What NHS England isn’t telling you, and more indispensable weekly insight for commissioners, by Dave West.

The “greater Bristol” health economy, as it presumably can’t be referred to locally, in the space of five days was labelled “needs most improvement” (the STP equivalent of inadequate), but also celebrated for University Hospitals Bristol’s double improvement to a CQC outstanding in Professor Sir Mike Richards’ retirement interviews.

I’ve spoken to a few people about Bristol, North Somerset and South Gloucestershire recently. It seems a bit of a straw in the wind, magnifying the experiences and dilemmas in plenty of other areas.

Until about a year ago, the area was not high on regulators’ worry list – but pressures have been mounting for some time and there were clear signs of stress in 2014.

Awkward borders and boundaries have long caused problems. BNSSG seemed particularly damaged by the 2013 reorganisation. It was left unable to hold together a coherent common strategy, with weak control and coordination of providers, just at a time of upheaval with North Bristol opening a major new hospital.

It has proved that a hospital can indeed be an island – sort of. As well as its outstanding rating, UHB recorded a surplus for 2016-17, while elsewhere things are a lot tougher.

North Bristol has some strong specialisms and a decent new hospital but is rated requires improvement and has a big budget gap, having just escaped financial special measures. There are more serious concerns about the small Weston General Hospital, mental health services have been subpar, and there is high reliance on acute care (more on that below). General practice is said to be good but underexploited.

There are no illusions on the patch that the last 18 months’ STP work has made much of a dent in its problems. It is now bottom of the class with the lowest STP rating overall and for leadership.

One of the things this period has achieved, at least at a surface level, is a seemingly shared and reassuringly specific description of problems. Acute usage and costs are higher than they should be, particularly because of long stays but also other factors associated with having three acute trusts: two of them quite large with substantial specialist services.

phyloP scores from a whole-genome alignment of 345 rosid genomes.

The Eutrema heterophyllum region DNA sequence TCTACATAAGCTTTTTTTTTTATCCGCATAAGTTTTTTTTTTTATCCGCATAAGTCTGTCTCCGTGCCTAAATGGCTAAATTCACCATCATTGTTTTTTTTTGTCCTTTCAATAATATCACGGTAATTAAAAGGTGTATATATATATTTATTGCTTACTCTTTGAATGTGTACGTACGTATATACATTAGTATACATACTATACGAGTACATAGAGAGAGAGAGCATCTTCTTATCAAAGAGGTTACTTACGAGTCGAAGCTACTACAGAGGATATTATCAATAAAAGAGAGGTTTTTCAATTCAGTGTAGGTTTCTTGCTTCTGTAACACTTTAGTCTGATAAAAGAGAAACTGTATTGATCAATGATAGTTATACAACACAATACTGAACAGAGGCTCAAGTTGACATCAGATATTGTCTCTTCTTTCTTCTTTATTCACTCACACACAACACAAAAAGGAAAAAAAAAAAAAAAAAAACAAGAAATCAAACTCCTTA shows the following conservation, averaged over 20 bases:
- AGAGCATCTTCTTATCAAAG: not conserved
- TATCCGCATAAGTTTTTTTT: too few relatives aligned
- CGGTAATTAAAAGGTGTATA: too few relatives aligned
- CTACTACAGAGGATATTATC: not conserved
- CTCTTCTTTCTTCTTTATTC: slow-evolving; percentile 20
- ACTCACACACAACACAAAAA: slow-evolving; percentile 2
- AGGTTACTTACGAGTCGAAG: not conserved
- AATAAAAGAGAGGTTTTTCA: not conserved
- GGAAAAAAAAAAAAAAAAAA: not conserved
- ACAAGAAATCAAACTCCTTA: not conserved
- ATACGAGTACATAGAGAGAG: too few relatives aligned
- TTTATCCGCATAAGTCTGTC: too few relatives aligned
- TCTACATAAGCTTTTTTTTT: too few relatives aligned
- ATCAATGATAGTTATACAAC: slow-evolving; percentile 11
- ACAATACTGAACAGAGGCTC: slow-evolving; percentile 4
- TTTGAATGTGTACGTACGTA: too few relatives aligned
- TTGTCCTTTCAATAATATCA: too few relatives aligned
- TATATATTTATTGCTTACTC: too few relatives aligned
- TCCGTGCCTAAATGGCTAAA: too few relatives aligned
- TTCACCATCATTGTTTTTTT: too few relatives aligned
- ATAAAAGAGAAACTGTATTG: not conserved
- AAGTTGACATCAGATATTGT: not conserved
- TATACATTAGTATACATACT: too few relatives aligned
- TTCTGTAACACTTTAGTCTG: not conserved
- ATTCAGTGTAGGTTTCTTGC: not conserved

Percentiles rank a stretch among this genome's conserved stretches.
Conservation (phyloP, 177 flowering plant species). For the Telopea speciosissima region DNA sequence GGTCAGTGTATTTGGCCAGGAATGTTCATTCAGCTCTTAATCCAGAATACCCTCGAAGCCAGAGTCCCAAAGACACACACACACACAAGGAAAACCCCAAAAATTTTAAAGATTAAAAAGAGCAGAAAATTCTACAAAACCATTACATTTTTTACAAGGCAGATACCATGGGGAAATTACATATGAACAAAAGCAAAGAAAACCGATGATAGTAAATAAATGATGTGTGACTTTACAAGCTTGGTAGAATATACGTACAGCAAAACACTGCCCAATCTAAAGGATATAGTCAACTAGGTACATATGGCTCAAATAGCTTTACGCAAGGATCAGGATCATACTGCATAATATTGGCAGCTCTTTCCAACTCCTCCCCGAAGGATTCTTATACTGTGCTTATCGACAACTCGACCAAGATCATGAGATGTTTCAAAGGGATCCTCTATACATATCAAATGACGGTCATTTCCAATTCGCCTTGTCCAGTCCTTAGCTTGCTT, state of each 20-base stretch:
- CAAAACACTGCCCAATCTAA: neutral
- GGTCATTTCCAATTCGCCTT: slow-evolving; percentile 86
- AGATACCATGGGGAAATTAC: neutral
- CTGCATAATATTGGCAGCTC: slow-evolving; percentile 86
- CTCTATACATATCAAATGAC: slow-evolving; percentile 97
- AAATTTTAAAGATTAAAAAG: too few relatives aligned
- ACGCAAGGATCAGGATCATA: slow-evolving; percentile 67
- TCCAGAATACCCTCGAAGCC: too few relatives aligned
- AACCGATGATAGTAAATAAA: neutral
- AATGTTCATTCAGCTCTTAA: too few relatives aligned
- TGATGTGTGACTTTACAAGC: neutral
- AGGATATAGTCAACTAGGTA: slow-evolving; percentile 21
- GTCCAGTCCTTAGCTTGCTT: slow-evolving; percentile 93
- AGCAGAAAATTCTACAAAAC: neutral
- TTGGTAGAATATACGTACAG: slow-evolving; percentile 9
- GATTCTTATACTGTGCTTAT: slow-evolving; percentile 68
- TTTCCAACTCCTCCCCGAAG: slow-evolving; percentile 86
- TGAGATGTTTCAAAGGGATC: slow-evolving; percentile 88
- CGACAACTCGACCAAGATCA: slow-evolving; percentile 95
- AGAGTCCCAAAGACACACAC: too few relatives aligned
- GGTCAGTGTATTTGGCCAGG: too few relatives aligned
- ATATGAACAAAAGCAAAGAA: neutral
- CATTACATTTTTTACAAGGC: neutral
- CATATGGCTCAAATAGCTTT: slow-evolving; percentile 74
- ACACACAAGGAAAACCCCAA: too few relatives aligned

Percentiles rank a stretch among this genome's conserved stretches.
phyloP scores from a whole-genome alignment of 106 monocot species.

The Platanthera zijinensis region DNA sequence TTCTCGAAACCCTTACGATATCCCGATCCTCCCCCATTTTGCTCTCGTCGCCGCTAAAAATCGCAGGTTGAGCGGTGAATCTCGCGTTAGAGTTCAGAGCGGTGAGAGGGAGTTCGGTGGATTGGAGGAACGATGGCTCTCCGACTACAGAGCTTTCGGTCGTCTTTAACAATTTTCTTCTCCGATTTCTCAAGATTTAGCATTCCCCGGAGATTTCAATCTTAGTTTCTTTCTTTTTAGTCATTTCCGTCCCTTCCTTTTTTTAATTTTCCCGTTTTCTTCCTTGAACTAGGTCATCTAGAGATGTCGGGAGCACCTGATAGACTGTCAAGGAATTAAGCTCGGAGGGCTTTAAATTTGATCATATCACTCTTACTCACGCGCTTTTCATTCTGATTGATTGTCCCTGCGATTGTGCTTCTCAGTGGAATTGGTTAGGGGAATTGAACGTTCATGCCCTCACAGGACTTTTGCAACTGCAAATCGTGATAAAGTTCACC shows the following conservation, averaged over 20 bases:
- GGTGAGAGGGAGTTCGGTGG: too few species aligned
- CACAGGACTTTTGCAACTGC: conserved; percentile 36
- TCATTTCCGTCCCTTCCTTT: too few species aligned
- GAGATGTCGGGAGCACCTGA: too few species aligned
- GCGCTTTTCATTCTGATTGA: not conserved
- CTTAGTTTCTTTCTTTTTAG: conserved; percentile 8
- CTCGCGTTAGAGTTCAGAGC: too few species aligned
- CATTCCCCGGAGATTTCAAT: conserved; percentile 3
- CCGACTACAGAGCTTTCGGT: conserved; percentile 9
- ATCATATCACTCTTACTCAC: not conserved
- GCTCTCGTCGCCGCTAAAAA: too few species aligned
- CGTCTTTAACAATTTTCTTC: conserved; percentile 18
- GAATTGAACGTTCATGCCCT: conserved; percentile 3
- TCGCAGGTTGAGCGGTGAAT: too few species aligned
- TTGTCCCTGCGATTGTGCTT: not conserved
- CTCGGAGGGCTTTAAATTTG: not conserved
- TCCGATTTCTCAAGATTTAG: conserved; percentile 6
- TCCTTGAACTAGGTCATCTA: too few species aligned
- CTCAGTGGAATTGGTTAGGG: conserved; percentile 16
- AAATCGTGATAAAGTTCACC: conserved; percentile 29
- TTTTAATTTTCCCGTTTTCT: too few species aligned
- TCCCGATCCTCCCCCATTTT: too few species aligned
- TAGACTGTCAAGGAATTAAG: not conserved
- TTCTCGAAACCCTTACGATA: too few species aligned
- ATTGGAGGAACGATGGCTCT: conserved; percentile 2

Long stays are associated with a confusion of different rules and services across six commissioners (three CCGs and three local authorities), three acute providers and three community providers, with substantial flows across these statutory borders and boundaries.

Eligibility and processes are so messy, it’s hard for patients to escape the gravitational pull of a hospital.

In the other direction, people are sucked in more often because services and protocols in primary/ambulatory care are insufficient, unclear and geographically variable, while specialist care is close at hand.

Although some vehemently disagree, in theory the region is well placed to benefit from the STP approach – to bind together decision making and establish rules and protocols across the bigger patch.

BNSSG can at least argue it has got its ducks in a row. Three CCGs have been melded together under a good shared chief officer and an experienced leader is in place as independent STP chair. This probably has a lot to do with a hardliner approach over the past year from the regulators, pressing for a single commissioner view and provider joint working. The two trusts have been working closer and North Bristol has shown financial improvement. 

Unsurprisingly, it won’t be all plain sailing on the Severn.

The best solution for Weston General (North Somerset’s small coastal DGH) is probably a major downgrade and organisational integration – a long running bugbear which will be contested.

University Hospitals Bristol (and arguably the Bristol CCG population) faces the likelihood that fighting for the health economy means giving up its current high ground – something already spotted and challenged by local politicians.

BNSSG is in the capped expenditure process and has areas of high elective usage (including private providers) – would choking this off do more damage than good?

Finally, there is the possibility the financial equation just can’t be balanced in the next few years; and urgent demands for cuts can eat up good will and time, knocking efforts to deal with the underlying issues off course.

Some say this is the story in nearby Devon, one of the first areas to receive a whole system kick up the backside, two years ago under the “success regime”. It seemed to be on a better track – reporting improved relationships and shared plans. This year though, with deficits persisting, regulatory intervention has stepped up and Angela Pedder, who was central to the system working, is stepping down.

There is a rosier picture for the time being in the other two success regime areas: Essex and Cumbria STPs were both given “advanced” ratings last week.